- Sun sensitivity- means you are more likely to get sunburned in a short period of time. This can be very marked and it is essential that sun avoidance, proper clothing and full spectrum UVA/UVB sunscreens be used during sun exposure. A lotion or cream sunscreen or block with a sun protection factor (SPF) of 50 or greater is essential. Always wear a broad brimmed hat. Alcohol based spray sunscreens are not recommended because they dry out the skin even further.
- Hair Thinning – this is quite uncommon, temporary, and usually reversible once isotretinoin has been discontinued.
- Dry Nose and nosebleeds- as lips dry, nose lining can dry too. One can develop nosebleeds easily. Again, lots of Vaseline Petroleum jelly is necessary, apply inside of the nose with a Q-tip. Let Dr. Janiga know if you have frequent nosebleeds.
- Pyogenic granuloma – at sites of broken skin such as hang-nails or even open acne cysts, one can develop small red heaped-up areas of skin that can persist during the course of medication. These require local removal or super potent steroid ointment if they persist.
- Acne flare ups- occur usually at about weeks 3 through 5. Intra-lesional injection of cysts with a dilute cortisone solution may be needed. Call the office if you have a significant flare-up, Dr. Janiga will examine you and see if additional treatments are necessary.
- Skin Fragility – Totally avoid waxing for hair removal. Do not “pick” blemishes.
General Side Effects
- Headache occurs in 5% of patients. This is most commonly seen when, by mistake, patients have stayed on their tetracycline, doxycycline, or minocycline, or been given a prescription of these for something else.
- Acute depression, crying, irritability – Acne of various degrees is associated with depressed mood, and understandably so. There have been reports of worsening depression and even rare suicides in patients on isotretinoin.
- Anthralgia, myalgia, bone pain – These joint, muscle, bone aches and pains usually occur patients with previous injuries or arthritis or those involved in contact sports. Uncommonly this can occur in normally healthy people.
- Elevation in blood fats (cholesterol and triglycerides) (50%) - Isotretinoin seems to mobilize stores of fat in susceptible individuals so that there are mild elevations in these particular blood lipids or fats. Usually this is of no consequence. This lipid/triglyceride alteration is aggravated by alcohol, so alcohol consumption should be limited during isotretinoin therapy.
- Blood sugar abnormalities (rare) - Diabetics or pre-diabetics may have difficulty with control of blood sugar. You should report any personal or family history of diabetes.
- Blood in urine or stool – Blood in urine or stool must be reported to Dr. Janiga immediately.
- Hepatitis – This can occur rarely. Report any pale stool, dark urine or color change of the skin to Dr. Janiga.
- Inflammatory Bowel Disease- There have been rare reports of induction of cases of inflammatory bowel disease by isotretinoin. If you have a family history of one of these diseases you should discuss that with Dr. Janiga before starting isotretinoin.
- Miscellaneous – Patients who experience hearing impairments like ringing in ears, or any changes in hearing, should stop the medication and call Dr. Jennifer Janiga for assessment.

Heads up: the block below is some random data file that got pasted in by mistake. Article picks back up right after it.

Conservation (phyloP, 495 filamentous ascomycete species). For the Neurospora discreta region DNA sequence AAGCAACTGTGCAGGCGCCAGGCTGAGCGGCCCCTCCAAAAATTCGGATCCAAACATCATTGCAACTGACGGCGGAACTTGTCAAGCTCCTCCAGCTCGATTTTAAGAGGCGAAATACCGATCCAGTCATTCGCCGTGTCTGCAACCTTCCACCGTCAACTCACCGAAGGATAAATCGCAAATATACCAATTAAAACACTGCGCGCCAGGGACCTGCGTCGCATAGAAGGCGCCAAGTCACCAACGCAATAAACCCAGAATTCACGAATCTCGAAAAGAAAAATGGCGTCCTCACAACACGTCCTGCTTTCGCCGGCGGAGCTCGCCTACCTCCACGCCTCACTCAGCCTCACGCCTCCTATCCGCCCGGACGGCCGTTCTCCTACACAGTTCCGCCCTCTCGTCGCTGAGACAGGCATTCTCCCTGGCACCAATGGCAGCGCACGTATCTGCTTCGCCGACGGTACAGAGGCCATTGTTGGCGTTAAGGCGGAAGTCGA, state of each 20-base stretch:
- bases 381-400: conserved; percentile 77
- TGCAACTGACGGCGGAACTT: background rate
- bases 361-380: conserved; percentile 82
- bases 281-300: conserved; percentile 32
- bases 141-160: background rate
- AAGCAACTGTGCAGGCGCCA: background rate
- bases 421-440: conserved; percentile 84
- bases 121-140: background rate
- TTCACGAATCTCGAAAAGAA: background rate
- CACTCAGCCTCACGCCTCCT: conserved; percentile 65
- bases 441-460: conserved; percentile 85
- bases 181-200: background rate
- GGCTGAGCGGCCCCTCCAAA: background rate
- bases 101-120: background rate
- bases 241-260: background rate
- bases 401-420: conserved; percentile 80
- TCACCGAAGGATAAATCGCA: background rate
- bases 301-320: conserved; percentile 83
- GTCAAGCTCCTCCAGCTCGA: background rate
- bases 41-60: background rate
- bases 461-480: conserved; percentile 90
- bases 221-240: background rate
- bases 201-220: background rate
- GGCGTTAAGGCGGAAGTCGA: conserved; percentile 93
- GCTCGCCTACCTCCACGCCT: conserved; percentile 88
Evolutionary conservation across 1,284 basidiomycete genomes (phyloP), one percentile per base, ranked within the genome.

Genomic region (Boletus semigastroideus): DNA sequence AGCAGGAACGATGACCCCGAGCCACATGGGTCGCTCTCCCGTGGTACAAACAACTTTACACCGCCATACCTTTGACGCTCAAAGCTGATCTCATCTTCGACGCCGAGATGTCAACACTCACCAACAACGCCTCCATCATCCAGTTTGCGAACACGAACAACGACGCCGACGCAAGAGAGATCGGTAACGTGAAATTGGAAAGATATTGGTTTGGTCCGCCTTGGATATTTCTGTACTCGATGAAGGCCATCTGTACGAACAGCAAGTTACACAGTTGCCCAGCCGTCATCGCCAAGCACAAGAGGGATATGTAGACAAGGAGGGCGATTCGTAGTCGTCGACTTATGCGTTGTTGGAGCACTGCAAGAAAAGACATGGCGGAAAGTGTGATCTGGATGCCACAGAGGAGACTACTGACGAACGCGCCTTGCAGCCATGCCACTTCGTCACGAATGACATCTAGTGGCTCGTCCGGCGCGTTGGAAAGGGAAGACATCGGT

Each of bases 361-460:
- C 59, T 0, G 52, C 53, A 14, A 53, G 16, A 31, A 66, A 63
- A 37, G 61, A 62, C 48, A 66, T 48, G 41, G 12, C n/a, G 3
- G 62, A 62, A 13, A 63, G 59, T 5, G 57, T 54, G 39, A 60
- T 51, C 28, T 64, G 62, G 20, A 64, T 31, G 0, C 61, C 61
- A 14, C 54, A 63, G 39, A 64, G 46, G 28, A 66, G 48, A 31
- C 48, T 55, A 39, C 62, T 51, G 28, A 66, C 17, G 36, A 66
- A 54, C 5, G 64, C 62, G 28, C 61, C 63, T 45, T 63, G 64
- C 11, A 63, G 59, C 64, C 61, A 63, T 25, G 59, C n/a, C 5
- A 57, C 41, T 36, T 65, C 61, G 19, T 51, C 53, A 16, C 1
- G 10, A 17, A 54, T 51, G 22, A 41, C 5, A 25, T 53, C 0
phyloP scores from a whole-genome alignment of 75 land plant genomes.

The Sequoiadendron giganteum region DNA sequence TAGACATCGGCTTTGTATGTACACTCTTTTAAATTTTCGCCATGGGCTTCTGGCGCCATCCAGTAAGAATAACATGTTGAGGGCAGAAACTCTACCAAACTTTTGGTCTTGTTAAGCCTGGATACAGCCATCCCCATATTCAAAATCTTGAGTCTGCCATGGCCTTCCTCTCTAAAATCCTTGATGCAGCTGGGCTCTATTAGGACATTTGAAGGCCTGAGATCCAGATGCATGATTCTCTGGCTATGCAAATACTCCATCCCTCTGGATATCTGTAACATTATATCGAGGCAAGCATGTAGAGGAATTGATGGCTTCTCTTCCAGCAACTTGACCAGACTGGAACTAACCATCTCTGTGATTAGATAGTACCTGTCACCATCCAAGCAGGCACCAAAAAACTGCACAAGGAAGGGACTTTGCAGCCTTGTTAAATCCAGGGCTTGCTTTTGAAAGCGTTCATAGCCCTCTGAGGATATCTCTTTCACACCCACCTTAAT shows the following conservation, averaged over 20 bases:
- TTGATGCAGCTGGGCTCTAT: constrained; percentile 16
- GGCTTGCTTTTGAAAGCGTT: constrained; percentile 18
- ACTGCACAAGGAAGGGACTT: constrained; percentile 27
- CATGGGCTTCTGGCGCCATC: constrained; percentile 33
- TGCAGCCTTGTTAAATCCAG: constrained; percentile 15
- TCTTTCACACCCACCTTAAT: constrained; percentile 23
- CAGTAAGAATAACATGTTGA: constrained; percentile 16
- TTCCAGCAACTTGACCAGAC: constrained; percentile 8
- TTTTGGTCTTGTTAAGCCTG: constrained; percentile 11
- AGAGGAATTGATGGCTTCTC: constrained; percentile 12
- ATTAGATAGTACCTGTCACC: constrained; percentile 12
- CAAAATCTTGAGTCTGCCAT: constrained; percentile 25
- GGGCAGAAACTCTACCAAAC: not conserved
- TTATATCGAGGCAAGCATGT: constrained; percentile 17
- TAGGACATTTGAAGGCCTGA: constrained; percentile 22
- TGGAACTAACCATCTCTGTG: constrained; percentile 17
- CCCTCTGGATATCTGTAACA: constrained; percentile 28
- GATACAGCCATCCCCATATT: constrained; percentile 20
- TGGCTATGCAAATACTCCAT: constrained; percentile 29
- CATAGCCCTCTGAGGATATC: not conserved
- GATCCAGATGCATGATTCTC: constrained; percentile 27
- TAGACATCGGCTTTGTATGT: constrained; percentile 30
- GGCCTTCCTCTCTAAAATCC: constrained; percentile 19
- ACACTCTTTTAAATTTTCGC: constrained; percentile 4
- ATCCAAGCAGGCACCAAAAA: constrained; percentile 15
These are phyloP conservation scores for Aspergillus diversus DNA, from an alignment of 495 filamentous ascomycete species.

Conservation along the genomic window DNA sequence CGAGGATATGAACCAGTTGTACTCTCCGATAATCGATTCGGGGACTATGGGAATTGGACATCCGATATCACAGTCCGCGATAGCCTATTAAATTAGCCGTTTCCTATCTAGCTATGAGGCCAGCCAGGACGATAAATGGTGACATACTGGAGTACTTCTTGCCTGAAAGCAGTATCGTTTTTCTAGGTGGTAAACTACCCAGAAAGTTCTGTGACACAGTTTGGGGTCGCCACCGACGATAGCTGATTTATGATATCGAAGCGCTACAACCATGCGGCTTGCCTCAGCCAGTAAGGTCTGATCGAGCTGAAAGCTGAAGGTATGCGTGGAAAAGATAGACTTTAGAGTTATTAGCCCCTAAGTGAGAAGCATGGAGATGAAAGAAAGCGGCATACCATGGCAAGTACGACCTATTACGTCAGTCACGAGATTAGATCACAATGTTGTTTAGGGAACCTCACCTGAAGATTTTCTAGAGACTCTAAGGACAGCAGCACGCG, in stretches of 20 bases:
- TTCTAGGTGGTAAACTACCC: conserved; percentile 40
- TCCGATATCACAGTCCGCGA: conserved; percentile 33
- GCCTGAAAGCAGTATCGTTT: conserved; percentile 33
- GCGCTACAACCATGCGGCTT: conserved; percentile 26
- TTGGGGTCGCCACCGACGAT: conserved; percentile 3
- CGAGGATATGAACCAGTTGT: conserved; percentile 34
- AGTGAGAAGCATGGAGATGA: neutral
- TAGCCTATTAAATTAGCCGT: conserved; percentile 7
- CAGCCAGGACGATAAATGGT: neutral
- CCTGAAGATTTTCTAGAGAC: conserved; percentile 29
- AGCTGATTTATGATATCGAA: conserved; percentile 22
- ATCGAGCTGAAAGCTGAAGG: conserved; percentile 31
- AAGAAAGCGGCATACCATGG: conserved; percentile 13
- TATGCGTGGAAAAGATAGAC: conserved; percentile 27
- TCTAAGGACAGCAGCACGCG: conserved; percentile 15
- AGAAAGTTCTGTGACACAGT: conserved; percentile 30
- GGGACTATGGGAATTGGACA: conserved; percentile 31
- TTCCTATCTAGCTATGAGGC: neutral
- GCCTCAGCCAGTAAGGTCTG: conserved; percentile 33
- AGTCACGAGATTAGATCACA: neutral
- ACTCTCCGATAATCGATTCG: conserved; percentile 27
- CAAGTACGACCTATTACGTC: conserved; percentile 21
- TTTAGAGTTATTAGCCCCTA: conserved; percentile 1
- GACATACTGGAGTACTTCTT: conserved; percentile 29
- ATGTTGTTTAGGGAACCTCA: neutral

- The following side effects have rarely been reported – pancreatitis (inflammation of the pancreas associated with elevated lipids-blood fats), bronchospasm, stroke and vascular thrombotic disease. Allergic reactions such as rashes are also rare.
This medication is absolutely forbidden for patients who are pregnant or could get pregnant.
Birth Defects – There is absolutely no doubt that isotretinoin causes major deforming birth defects, but it has an effect only on a growing fetus. One month after the isotretinoin has been stopped; it is out of the system and will have no effect at all on pregnancy and the development of a baby.
Birth Control Requirement – Before isotretinoin is used, female patients must be on birth control ( usually “the pill”) for 1 month before they start the medication and for the whole time they are on the isotretinoin, and for one month after they have stopped the isotretinoin. Two negative pregnancy tests must be obtained before starting the isotretinoin and must be rechecked monthly while on the medication and again 1 month after completing the treatment.
Government require program regarding isotretinoin:
Do you see patients for Isotretinoin treatment in your Reno office?
Yes. We evaluate and treat patients with severe acne and who may be candidates for isotretinoin treatment. Appointment length varies and depends on severity of condition and other contributing factors, as well as completion of required tests, but is usually not more than 30 minutes in duration.
For more information, or to set up a consultation with Dr. Jennifer Janiga for your isotretinoin treatment and evaluation in our Reno/Tahoe dermatology offices, please send us an email or call 775-398-4600.
Jennifer J. Janiga, MD, FAAD
Dr. Janiga enjoys taking care of both adults and children. Her extensive training and years of experience in medical dermatology, lasers, and cosmetic procedures allows her to treat her patients with the comprehensive attention they deserve.
Dr. Janiga listens attentively to what patients have to say, and works with them in planning the right course of action on an individual basis. Honest talk, humility and a fresh perspective paired with years of experience and education all contribute to the effectiveness of her straightforward care.